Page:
With 2014 over, I think it’s a good time to get introspective and spend time thinking about key developments that happened throughout the year. My main motivation for this post is to be able to look back a couple of years from now and remember how 2014 was for me.


2014 was finally a year where I’d like to think that I succeeded in blogging. Although I did fall short of my initial goal of one post per week I averaged around 3 posts a month which, for someone who’s failed regularly at blogging, is a great success.

I think my decision to just go with an existing theme and not spend any time modifying the look made it click. I’m no stranger to falling down the rabbit hole of endlessly tweaking your blog. I’m glad I took that decision!

Open Source

2014 was a good year for me on Github. It started with Postman Interceptor and was followed by 3 months of work on Newman. Thanks to Postman, I also earned a 64 day long commit streak on Github.

Github Contributions Chart 2014

The best part of year, however, was the last month during which a curated list of CS courses I made grew insanely popular (earning 1500 stars in a single day)! I also feel a bit sheepish to mention that it helped me tick two items off my bucket list - being on Github’s trending page and having a personal project submitted by someone else on HN.

New Tech

I experimented with few new frameworks and programming languages this year. On the Javascript side, I got a chance early on to use Angular at my workplace where we rebuilt the entire checkout functionality. My work on Postman also introduced me to Node.js where my experience was earlier restricted to “Hello World”. To get out of my comfort zone of web development, I set aside time for learning Android and built my first mobile app this year.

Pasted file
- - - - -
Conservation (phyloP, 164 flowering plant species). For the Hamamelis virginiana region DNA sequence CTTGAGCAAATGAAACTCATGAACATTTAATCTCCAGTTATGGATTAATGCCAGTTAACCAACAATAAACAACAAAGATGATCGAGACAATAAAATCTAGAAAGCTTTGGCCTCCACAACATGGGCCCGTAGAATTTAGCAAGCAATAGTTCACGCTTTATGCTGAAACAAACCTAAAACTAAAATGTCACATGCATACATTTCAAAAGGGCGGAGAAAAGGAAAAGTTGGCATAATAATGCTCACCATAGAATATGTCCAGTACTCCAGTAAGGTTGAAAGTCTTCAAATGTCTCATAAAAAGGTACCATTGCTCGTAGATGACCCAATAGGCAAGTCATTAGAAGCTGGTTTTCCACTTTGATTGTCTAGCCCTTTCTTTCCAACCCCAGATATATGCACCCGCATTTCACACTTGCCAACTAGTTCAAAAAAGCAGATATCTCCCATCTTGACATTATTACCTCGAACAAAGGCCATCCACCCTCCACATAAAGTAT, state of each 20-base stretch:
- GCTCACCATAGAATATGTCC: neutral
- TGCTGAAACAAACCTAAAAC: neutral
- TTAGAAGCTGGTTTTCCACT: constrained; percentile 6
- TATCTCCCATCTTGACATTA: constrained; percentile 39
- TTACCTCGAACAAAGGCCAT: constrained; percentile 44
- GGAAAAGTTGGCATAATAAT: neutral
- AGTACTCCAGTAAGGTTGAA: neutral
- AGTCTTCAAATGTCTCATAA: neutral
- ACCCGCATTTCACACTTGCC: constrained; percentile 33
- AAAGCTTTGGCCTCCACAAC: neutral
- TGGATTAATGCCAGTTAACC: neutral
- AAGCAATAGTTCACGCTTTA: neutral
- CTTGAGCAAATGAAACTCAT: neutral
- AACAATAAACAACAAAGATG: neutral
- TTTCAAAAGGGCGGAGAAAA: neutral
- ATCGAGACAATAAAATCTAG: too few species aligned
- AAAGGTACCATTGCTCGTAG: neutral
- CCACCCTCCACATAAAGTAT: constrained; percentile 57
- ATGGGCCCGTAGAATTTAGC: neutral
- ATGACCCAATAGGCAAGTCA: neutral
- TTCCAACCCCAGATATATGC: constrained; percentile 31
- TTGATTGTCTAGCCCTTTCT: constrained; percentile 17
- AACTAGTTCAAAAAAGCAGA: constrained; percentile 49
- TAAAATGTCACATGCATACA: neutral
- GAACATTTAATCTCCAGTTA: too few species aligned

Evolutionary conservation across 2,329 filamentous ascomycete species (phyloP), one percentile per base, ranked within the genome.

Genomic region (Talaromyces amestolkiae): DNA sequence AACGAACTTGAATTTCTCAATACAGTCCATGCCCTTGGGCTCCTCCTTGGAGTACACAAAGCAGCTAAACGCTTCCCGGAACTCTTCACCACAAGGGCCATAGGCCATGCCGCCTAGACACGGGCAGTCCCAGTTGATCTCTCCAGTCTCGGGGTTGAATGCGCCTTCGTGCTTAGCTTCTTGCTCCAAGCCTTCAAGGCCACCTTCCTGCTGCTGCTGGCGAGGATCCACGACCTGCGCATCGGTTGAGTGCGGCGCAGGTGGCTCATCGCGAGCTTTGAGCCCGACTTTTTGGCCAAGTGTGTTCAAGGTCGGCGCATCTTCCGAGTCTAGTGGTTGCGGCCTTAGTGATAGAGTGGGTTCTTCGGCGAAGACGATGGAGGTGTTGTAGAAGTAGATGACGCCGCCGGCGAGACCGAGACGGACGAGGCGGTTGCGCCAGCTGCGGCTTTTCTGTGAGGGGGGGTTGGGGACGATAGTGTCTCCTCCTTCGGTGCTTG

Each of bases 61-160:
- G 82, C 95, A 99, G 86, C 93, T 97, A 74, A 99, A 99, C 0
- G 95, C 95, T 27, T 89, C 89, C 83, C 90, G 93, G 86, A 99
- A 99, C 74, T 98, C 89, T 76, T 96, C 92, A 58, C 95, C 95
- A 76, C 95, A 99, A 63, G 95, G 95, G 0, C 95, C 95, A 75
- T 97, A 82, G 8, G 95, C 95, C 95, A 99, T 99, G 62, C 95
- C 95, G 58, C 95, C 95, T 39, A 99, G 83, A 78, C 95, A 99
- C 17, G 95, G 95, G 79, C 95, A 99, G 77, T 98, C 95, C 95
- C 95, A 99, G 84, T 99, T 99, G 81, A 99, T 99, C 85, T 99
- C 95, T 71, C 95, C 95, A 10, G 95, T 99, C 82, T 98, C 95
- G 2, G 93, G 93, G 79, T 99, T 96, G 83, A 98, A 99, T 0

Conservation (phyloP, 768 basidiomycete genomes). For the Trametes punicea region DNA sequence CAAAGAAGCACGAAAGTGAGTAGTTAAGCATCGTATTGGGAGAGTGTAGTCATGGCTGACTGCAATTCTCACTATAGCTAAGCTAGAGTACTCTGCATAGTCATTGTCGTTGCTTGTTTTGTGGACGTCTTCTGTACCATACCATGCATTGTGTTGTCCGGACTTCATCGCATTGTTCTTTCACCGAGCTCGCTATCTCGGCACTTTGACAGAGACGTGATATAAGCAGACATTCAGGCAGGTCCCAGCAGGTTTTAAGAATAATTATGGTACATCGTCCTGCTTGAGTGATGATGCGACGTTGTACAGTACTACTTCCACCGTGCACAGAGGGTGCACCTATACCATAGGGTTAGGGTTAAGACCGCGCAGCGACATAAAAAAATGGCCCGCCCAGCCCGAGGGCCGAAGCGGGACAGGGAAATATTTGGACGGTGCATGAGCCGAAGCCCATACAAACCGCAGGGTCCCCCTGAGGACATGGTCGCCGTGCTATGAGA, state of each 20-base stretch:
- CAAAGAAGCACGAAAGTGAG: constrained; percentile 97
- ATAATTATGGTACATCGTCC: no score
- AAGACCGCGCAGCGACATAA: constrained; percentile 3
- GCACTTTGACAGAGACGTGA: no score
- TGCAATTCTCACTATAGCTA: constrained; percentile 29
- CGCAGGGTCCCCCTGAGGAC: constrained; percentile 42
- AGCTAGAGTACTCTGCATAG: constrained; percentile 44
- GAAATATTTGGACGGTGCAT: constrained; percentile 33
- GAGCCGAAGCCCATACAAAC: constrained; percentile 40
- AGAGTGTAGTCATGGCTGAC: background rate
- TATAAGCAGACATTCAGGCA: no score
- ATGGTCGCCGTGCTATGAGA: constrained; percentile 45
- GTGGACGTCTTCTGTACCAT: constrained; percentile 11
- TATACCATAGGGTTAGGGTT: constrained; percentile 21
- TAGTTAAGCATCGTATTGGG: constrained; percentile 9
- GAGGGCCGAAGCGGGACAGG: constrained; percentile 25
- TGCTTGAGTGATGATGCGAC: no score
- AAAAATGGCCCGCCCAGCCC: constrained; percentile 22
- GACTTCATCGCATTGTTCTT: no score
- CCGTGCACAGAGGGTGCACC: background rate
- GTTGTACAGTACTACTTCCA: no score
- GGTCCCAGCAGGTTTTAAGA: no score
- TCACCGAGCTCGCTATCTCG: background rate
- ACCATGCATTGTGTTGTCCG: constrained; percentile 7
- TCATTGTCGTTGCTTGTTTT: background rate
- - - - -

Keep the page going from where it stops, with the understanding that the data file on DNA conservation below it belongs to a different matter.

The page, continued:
On the programming languages front, my focus this year was experimenting more with functional programming languages. I spent around a month with OCaml while working through a course. Unfortunately, I was not able to come up with a useful project where I could use it, so my knowledge in OCaml languished.

I also spent a few weeks with Rust which happened when I was quite burnt out from work and desperately wanted a change. Playing with Rust was more fruitful as I was able to send a few Pull requests to a popular rust project. Rust overall seems fantastic and I’m planning to spend more time as it hits 1.0 early 2015.


This year I finished one course, Mining Massive DataSets - a two month long Data Mining course on Coursera. For the ones interested, my review can be read here. On the lighter side, I also audited a course on Nutrition and spent a few weekends through Ilya Grigorik’s course on Web Performance.


Personally, 2014 was a mixed bag. Although I made some really good friends this year, my personal relationships suffered. Due to the lack of exercise during the second half of the year my health also deteriorated. Hopefully, 2015 will be the year where I figure out on how to make exercise a way of life.

Plans for 2015

  • Learn a lisp
  • Do a project in Rust
  • Do a ML / Data Mining project
  • Get more active

Onward to 2015!